A restaurant owner who skirted local regulations this summer when he built an addition to his business is asking the municipality to bend its rules and allow the new construction to stand. Gaetano DiBenedetto, proprietor and chef of his namesake eatery at 7636 Madison, suffered an early setback Monday night when the zoning board of appeals voted to deny his request.
The village council will have the final say on the matter, and the zoning board’s 3-2 vote is strictly advisory. A date has not been set, but it’s expected that the council will hear the case in January.
In July, DiBenedetto was given approval from the village to construct a fenced-in patio behind his popular restaurant where patrons would eat outdoors. That seating area, however, morphed into a fully-enclosed addition complete with vinyl siding and windows. The footprint of what was approved and what was constructed are the same, but an enclosed structure is not supposed to come within 25 feet of the alleyway behind the restaurant, according to zoning regulations. That buffer has been cut in half, and this issue was the focus of the zoning board’s deliberation on Monday.
“Practically, there was a change, but as it relates to zoning … there is no difference,” Rosario Picone, an attorney for DiBenedetto, said to the board.
DiBenedetto has not faced any sanctions from the municipality for taking the project too far, but Village Administrator Tim Gillian said the restaurant owner is yet to seat any customers in the new dining room. Gaetano’s has not received a certificate of occupancy, said Gillian, and for several reasons.
In addition to the outstanding problem with the setback requirement, a report from Forest Park’s senior planning consultant, Jo Ellen Charlton, indicates that portions of the construction “do not comply” with building and fire safety codes. Her report does not detail the extent to which the building needs to be improved, nor does it discuss the nature of the necessary changes. The problems are severe enough, though, that Charlton advised the village not to allow the space to be occupied until those issues are corrected.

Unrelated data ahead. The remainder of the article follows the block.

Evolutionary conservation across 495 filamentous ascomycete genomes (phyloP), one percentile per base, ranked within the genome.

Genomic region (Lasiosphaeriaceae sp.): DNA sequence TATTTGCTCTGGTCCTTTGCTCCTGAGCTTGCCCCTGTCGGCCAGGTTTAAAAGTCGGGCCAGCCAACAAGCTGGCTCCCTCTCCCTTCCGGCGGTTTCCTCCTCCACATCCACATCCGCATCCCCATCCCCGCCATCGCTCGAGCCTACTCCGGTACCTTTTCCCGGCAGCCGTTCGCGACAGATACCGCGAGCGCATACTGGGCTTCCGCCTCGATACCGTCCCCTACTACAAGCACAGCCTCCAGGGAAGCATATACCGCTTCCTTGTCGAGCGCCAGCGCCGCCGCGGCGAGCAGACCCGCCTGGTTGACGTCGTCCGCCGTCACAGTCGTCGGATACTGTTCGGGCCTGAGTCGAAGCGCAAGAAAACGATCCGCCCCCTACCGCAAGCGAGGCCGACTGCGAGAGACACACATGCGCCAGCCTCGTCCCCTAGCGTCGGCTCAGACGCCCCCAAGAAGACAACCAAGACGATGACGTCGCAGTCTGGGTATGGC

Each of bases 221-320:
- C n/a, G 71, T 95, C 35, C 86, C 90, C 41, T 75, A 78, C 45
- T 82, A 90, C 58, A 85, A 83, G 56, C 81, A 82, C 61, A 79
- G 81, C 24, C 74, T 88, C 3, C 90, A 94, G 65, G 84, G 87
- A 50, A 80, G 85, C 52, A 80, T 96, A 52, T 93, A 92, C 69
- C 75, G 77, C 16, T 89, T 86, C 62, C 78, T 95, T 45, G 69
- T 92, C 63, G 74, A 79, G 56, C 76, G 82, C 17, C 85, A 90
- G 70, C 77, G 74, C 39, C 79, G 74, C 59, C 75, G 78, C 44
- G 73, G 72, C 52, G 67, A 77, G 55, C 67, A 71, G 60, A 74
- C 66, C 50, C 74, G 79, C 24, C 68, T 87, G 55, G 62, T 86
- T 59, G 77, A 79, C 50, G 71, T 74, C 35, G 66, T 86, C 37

Charlton said Monday that a full assessment of the construction’s shortcomings would be completed in time for the council’s consideration of the zoning request. Charlton recommended that the zoning variance be granted.
“The physical differences between the space taken up by a beer garden and the addition (and the impacts each create) are negligible,” Charlton said in her report. “In other words, if the current structure was torn down and the previously approved structure was built in its place, many of the impacts would be the same.”
At the start of the board’s discussion, zoning board chairman Austin Zimmer opened the gates to a roving conversation by asking Picone to explain how the project changed so dramatically – and apparently without much municipal oversight. Two residents encouraged the board to reject the request, in part, because the restaurant did not adhere to local regulations. Zimmer, however, would later remind his colleagues that the only matter for them to consider is whether the 25-foot setback should be waived. Zimmer described the addition and the proposed beer garden as “pretty much identical.”
He and board member William McKenzie voted in the minority. Ray Paulin, Al Bucholtz and Richard Scafidi voted to deny the variance. Two other board members were absent from Monday’s meeting.